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The lower thermostat should be checked next.

  • Set the temperature dial on the upper thermostat to the lowest setting and the temperature dial on the lower thermostat to the highest setting so that it calls for heat
  • Connect one probe to terminal 1 and the red wire of the bottom heating element to complete the circuit. As long as the reading is more than 240 V, electricity is being delivered. Now connect the probes to terminal 2 and the red wire of the bottom heating element to complete the circuit. It is necessary to change the thermostat if the electricity is not supplied.

Was it ever brought to your attention that severe issues can be averted if routine maintenance and servicing are conducted on schedule and by a qualified plumber? Make contact with a professional!

How to replace a thermostat on the electric water heater (video included)

Note: Attempting to repair a thermostat on a water heater is not suggested; it is preferable to replace the thermostat. Replace it with a new one that is of the same type and has the same specifications. This tutorial applies to both upper and lower thermostats and is divided into two sections:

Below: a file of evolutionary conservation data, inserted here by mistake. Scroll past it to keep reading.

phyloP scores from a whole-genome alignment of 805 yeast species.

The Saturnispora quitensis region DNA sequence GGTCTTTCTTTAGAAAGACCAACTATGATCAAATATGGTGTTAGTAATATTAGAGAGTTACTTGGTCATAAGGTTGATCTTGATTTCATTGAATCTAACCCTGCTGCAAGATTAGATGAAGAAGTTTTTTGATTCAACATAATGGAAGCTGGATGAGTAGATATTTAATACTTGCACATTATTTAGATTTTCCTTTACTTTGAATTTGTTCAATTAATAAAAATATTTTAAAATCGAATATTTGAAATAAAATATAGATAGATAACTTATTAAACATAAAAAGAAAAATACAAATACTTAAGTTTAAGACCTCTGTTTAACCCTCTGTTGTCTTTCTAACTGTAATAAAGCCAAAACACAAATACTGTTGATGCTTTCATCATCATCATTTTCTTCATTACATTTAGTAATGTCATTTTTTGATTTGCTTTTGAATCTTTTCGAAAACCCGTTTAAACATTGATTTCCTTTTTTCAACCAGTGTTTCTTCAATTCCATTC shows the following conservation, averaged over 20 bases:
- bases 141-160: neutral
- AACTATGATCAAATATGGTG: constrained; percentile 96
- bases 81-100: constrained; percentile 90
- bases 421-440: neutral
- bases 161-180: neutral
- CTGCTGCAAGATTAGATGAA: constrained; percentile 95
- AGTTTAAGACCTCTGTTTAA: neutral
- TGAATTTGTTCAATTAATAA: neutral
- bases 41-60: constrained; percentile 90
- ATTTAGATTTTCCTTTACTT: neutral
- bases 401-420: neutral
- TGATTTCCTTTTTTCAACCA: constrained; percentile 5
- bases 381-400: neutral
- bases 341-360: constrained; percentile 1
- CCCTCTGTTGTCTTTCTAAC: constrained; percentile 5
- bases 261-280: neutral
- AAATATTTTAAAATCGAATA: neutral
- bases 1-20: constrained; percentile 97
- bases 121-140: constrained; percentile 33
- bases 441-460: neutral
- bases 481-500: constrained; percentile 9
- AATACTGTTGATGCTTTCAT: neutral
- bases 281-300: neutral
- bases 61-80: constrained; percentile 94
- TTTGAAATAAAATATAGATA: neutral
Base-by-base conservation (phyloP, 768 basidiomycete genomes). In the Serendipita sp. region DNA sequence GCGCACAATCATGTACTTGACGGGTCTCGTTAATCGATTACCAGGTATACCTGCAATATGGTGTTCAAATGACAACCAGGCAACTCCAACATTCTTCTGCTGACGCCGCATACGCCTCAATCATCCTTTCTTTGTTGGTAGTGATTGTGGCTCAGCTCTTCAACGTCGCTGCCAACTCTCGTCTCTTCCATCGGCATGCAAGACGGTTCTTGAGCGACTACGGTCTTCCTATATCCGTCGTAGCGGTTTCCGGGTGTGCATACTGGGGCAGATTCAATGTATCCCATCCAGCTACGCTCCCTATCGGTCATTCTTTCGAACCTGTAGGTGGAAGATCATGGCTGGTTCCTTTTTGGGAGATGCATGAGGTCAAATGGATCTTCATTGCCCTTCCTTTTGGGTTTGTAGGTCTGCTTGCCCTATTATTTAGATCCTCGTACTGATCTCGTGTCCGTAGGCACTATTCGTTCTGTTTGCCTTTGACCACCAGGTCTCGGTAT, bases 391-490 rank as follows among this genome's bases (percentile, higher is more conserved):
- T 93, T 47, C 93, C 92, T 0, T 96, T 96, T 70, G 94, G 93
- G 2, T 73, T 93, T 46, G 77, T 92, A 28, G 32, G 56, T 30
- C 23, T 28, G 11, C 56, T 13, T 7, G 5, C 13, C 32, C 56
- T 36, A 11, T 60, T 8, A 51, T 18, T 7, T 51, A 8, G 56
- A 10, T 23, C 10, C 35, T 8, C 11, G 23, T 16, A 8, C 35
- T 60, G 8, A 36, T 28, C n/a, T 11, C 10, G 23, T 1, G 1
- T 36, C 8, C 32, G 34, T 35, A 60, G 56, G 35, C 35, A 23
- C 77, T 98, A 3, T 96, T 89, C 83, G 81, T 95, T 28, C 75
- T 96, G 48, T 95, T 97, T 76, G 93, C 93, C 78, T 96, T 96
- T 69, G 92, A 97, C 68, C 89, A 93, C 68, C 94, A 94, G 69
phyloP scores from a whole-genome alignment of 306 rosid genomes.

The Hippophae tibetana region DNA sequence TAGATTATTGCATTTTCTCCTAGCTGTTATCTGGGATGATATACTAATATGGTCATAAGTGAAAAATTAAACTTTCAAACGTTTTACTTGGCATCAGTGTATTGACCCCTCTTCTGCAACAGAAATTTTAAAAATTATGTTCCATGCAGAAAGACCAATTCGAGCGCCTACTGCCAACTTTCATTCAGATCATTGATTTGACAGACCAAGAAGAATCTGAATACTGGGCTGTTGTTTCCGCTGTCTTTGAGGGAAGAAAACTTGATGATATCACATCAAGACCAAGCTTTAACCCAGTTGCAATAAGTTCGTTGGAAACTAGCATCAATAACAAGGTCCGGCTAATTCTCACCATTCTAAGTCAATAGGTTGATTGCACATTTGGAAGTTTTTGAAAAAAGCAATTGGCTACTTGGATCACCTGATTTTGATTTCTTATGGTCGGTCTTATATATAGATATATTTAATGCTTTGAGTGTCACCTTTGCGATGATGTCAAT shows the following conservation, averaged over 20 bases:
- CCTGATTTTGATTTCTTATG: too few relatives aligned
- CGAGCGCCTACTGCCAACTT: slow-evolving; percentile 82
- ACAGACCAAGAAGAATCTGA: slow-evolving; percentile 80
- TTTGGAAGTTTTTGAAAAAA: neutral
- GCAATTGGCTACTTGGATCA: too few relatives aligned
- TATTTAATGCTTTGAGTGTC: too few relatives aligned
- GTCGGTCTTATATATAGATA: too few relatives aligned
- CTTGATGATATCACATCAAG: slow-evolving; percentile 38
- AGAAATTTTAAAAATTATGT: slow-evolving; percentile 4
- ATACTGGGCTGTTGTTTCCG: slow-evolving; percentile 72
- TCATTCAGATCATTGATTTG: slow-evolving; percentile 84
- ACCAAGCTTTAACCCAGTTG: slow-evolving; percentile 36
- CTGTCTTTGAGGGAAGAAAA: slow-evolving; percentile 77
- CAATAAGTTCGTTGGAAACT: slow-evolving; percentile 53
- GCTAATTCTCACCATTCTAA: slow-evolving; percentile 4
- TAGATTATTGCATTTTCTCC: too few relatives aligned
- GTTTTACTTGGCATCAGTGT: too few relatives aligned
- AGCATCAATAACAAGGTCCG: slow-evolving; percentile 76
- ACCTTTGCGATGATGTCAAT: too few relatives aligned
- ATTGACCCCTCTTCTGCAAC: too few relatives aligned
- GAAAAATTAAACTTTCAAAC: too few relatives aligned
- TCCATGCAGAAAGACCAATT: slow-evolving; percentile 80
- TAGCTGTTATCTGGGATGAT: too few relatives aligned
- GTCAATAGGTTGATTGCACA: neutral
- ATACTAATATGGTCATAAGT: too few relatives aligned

• The electric power to the water heater should be turned off. Removing the front panel door and folding up the insulating pad are the first steps. Remove the plastic cover that has been placed over the thermostat
  • Check to see whether the power is still off using the multimeter one more time. Remove the thermostat from its mounting bracket. Disconnect the cables that are connected to the thermostat. Wires should be labeled to ensure appropriate reconnection to the new element. Remove the thermostat from the water heater
  • The replacement thermostat should be screwed into the bracket. The thermostat should be connected via cables. Make sure that you return the thermostat to its original setting. To ensure that everything is working properly, run the heater through a cycle test. Bring back the components that were deleted